Manometry

Esophageal manometry evaluates the peristaltic mechanism of the esophageal body (amplitude and character of peristaltic waves) and the pressure, location, and relaxation of the lower esophageal sphincter (LES). In the past, the results of manometry were used by many surgeons to "tailor" the subsequent fundoplication. Specifically, patients with impaired peristalsis underwent a partial fundoplication, such as a Toupet procedure. We have shown that most patients with defective esophageal peristalsis respond well to a Nissen fundoplication and do not develop postoperative dysphagia.13 Therefore, we recommend this as the treatment of choice except for those with essentially an aperi-staltic esophagus.13 Others have confirmed our results and these recommendations are becoming accepted by more groups.14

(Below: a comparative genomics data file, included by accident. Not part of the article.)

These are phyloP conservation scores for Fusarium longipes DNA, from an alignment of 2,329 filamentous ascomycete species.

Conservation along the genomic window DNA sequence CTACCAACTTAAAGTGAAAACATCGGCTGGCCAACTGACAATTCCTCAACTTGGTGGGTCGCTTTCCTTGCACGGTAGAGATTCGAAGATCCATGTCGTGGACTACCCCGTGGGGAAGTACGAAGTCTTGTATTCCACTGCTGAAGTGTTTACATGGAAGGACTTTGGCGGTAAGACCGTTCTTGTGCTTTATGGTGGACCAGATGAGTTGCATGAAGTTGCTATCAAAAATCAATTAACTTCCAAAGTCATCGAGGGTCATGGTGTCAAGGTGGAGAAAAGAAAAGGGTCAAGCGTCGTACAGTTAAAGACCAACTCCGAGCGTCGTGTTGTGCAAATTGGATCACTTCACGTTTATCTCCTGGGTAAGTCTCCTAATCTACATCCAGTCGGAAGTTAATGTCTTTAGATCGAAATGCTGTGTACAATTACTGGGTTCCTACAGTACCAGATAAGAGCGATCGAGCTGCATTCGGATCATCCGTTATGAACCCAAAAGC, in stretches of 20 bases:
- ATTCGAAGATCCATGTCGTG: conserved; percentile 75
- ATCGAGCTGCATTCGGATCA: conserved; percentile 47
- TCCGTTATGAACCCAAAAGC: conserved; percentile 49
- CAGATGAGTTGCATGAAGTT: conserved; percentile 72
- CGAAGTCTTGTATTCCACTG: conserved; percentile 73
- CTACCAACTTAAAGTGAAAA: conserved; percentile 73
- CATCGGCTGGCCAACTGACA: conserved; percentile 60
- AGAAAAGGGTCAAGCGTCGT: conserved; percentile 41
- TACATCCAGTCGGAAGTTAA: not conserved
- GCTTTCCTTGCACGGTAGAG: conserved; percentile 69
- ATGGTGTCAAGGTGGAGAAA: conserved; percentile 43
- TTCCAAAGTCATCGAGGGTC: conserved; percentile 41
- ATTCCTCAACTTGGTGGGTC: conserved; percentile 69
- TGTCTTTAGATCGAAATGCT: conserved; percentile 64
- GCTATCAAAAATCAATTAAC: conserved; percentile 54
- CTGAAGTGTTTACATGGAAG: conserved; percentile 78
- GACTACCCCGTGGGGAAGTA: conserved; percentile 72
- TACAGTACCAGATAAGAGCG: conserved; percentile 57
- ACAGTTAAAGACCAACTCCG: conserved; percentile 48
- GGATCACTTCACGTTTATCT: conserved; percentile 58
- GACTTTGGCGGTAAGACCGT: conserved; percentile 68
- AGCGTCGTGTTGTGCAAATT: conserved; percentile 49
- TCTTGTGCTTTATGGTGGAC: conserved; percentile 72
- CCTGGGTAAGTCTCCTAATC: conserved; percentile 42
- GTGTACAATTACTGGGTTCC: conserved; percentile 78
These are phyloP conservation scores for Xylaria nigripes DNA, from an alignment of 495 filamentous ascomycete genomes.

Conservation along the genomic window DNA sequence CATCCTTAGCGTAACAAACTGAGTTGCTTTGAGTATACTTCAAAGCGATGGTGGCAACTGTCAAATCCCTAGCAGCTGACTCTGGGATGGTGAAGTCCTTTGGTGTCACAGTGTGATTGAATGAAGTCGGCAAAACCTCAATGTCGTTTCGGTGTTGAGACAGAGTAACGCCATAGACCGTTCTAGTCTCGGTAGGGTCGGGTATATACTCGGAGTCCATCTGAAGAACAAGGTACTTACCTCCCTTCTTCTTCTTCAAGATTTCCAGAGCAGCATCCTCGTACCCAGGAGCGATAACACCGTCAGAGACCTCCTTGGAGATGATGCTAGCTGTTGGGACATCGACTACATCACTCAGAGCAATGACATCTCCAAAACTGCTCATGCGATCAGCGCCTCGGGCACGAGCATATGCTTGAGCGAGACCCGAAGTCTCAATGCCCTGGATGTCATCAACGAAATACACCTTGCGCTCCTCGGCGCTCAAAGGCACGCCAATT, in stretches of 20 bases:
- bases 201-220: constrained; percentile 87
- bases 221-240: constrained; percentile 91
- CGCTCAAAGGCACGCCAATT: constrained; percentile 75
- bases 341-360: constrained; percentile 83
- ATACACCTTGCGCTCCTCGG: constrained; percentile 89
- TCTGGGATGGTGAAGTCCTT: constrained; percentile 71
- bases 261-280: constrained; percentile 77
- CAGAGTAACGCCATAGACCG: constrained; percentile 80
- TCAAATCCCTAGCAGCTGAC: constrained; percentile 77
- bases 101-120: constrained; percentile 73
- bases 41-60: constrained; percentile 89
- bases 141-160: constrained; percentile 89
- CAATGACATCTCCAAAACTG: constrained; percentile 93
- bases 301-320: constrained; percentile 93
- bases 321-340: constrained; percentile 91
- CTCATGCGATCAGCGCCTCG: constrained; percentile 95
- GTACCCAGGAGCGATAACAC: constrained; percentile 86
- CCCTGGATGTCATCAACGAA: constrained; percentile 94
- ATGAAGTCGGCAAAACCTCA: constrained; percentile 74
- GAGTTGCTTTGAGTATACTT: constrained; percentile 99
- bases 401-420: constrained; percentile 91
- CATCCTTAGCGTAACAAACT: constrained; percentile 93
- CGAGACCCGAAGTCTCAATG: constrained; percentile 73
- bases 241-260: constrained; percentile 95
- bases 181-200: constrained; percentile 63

Likewise, the finding of other motility disorders such as hypercontractile esophagus (distal esophageal amplitudes >180 mm Hg) and hypertensive LES (>45mmHg) in the setting of GERD should not dissuade the surgeon from performing an anti-reflux procedure if the patient's clinical presentation is of GERD (heartburn or regurgitation) and not of a primary motility disorder (dysphagia or chest pain).15

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